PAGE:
As a high school English teacher, Annie Karabell realized that many students need more individual attention on writing-intensive tasks than they are able to get during the course of the school day. She observed that students responded exceptionally well to one-on-on conferences and to specific, targeted feedback. In many cases, she noted that student-centered writing conferences propelled students to more creative thinking and coherent writing. 

While classroom writing instruction can introduce students to the fundamentals of research, organization, and composition, instruction in a group setting simply cannot address each student's unique needs, ideas, and thinking processes. For that reason, Annie opened The Writing Room in March 2017 to offer individual writing support to students. Building on her experience in both university and high school writing centers, Annie provides structure and support to students on research and writing assignments so that they can not only succeed on their current task, but also approach future writing tasks confidently and with effective strategies. 

Annie Karabell, Writing Specialist 


Annie Karabell graduated from Wake Forest University with a bachelor’s degree in English and a certification to teach secondary English. After graduation, she served as an AmeriCorps volunteer in Washington, DC, teaching writing, reading, and math classes to adult learners. Annie then received a master’s degree in English and American Literature from Georgetown University. While there, she served as a teaching assistant in writing-intensive courses and worked as a tutor in the university writing center. Annie presented papers at a number of graduate conferences and completed her master’s thesis on postcolonial feminism and narrative theory with the highest distinction.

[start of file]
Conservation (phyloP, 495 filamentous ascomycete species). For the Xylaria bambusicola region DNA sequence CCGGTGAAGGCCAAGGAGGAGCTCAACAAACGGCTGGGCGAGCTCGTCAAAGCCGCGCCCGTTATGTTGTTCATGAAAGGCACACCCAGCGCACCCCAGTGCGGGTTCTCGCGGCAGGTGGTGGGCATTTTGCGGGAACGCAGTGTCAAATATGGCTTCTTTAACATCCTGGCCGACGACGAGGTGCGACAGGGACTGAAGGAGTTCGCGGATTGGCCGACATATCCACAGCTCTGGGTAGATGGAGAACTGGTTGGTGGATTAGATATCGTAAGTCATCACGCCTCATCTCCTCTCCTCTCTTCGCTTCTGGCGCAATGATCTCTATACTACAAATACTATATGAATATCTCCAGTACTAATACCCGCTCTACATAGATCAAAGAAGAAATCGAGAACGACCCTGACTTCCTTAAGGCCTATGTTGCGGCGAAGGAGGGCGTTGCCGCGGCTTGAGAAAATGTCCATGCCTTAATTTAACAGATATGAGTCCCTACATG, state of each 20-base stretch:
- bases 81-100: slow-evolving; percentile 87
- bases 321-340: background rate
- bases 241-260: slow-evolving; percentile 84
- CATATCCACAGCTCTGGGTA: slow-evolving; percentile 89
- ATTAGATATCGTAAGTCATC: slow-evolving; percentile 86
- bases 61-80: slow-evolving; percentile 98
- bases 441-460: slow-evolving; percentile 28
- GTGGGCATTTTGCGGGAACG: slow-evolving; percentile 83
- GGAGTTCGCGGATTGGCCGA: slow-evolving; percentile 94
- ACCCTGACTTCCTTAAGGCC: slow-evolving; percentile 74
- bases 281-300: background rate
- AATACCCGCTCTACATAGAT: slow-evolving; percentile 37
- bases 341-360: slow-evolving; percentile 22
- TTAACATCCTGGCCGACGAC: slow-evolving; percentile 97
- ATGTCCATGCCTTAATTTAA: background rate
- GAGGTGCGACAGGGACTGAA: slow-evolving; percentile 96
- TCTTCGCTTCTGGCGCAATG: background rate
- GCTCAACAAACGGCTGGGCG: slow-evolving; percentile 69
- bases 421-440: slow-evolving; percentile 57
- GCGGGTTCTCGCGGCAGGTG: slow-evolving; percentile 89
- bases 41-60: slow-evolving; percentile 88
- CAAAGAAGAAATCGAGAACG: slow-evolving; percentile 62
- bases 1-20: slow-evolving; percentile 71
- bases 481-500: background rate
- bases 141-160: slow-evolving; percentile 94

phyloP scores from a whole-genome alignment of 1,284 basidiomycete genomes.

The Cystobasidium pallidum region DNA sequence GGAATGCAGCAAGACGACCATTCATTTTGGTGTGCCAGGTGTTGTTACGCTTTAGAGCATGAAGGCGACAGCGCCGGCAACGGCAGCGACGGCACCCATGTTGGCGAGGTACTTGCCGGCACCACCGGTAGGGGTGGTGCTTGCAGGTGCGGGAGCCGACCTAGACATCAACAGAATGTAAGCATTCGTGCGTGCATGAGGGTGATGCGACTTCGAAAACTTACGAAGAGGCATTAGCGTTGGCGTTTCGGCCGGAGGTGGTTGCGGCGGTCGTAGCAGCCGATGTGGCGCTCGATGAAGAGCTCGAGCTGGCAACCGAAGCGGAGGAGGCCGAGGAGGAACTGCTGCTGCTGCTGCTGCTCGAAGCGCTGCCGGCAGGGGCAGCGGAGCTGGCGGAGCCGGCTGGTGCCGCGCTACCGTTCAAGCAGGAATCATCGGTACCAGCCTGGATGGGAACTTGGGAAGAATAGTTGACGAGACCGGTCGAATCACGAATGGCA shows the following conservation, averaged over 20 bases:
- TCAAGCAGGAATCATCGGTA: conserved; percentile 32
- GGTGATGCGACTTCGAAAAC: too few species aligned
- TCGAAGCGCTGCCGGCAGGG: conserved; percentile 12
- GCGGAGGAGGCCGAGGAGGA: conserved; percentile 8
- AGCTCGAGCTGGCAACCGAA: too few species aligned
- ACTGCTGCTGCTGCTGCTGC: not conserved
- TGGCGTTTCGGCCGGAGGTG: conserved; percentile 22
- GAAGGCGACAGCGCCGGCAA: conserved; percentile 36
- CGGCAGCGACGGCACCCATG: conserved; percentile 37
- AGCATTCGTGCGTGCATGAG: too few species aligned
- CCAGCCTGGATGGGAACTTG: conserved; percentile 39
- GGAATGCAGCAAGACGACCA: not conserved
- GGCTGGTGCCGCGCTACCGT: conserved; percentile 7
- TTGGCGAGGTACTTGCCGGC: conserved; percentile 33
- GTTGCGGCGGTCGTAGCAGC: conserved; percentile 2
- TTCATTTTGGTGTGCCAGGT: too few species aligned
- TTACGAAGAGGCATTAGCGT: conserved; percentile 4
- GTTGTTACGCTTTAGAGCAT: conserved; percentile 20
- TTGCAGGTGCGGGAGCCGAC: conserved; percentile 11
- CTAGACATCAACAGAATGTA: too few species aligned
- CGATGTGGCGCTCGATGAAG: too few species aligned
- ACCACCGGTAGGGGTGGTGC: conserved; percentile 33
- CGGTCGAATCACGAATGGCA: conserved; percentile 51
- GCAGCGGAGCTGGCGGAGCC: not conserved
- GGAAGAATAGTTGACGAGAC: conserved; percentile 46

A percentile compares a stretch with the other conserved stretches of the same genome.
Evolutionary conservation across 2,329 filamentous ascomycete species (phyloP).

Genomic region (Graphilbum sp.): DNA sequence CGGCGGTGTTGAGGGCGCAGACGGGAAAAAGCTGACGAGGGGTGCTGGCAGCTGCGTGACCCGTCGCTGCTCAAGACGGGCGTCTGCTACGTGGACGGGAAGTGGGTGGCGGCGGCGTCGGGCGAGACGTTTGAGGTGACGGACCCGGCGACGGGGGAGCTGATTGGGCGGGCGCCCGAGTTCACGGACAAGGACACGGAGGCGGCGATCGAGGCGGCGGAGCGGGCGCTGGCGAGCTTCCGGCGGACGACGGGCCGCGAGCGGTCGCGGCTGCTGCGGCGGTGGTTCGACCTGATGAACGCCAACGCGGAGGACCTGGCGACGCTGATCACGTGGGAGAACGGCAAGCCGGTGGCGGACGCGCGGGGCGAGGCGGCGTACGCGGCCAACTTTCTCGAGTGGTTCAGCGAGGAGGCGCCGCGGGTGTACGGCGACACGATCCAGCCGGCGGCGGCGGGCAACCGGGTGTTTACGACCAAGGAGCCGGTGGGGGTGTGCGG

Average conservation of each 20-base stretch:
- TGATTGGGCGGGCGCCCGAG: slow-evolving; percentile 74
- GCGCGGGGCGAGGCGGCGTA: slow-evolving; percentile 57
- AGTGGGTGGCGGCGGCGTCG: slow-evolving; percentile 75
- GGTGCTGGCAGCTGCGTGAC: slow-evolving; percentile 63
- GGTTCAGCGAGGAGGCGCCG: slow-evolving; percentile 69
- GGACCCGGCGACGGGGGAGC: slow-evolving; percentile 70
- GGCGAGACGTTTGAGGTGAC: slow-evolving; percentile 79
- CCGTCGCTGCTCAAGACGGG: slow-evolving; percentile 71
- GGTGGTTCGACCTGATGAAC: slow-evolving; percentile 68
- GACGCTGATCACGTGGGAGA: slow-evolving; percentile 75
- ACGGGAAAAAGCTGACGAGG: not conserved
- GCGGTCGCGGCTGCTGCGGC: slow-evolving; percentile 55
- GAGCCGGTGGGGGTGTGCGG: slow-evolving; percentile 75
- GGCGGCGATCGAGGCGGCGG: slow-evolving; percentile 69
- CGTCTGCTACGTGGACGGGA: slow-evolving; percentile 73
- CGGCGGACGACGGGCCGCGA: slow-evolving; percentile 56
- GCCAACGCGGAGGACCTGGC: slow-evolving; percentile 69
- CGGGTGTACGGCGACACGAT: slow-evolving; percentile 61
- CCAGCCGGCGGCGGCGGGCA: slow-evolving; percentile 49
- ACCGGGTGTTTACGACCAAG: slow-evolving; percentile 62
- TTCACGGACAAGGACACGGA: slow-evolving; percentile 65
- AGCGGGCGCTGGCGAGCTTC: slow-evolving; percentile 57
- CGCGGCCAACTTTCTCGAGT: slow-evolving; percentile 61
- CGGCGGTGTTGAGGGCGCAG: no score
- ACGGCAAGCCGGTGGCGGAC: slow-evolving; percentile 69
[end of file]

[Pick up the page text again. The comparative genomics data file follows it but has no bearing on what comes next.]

Annie then taught English in the Alexandria City Public Schools and at The Lab School of Washington. While teaching, Annie assisted in curriculum development, received grants for field trips and classroom materials, and co-led professional development for other teachers. In 2014, Annie was one of 100 teachers across the country named a PBS Digital Innovator for her work to integrate technology in the classroom. 

Since earning her master’s, Annie has taken additional graduate courses in the fields of writing, neuropsychology, learning disabilities, statistics, child language acquisition, and reading. She is also trained in developmental word study instruction and the Orton-Gillingham approach to literacy instruction. 

Annie has worked with diverse learners, including those with learning and attention challenges and gifted students. In addition to providing writing lessons, Annie offers support in reading comprehension, fluency, and decoding. 

Annie is currently the lead instructor for the Master Teacher Cadre in Secondary Special Education at American University, a professional development program aimed at supporting aspiring teacher-leaders in DC public and charter schools. In the Fall of 2018, Annie will become an adjunct faculty member in the School of Education at American University.  Annie has trained secondary teachers and college faculty members in learning disabilities, evidence-based practices, and writing instruction. 

Annie lives in Washington, DC, with her husband, daughter, and dog.